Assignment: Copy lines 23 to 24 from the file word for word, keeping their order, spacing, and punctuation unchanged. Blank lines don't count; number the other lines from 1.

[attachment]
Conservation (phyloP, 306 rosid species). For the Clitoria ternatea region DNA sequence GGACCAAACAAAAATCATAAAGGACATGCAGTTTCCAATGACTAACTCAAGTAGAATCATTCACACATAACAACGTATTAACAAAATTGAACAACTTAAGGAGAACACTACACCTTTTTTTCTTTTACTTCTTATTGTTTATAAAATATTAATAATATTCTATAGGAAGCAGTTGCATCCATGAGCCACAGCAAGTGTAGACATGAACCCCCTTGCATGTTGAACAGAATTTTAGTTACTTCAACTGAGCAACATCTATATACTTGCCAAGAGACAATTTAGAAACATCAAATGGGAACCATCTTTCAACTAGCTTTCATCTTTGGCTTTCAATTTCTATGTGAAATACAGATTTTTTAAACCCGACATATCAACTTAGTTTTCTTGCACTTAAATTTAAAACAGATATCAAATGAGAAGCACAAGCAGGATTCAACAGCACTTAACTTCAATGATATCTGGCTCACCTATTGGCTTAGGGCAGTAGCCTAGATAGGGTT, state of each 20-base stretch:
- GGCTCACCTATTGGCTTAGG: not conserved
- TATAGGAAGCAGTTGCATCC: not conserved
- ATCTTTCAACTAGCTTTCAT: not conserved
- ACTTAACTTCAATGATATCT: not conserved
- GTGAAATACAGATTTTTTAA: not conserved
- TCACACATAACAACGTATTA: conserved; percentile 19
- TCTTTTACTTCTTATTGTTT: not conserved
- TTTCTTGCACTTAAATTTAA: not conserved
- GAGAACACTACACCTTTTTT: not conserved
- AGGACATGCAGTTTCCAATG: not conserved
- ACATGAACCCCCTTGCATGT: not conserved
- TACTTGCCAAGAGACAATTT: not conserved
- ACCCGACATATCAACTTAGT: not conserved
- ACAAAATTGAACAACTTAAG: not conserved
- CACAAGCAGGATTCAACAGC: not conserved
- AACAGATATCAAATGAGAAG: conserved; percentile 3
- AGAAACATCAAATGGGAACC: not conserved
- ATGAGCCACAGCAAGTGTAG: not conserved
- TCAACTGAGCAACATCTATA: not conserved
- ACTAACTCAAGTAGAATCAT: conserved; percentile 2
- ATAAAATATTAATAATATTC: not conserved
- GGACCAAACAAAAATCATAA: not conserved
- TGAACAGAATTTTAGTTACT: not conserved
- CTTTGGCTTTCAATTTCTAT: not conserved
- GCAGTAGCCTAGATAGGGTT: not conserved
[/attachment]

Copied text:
- GGACCAAACAAAAATCATAA: not conserved
- TGAACAGAATTTTAGTTACT: not conserved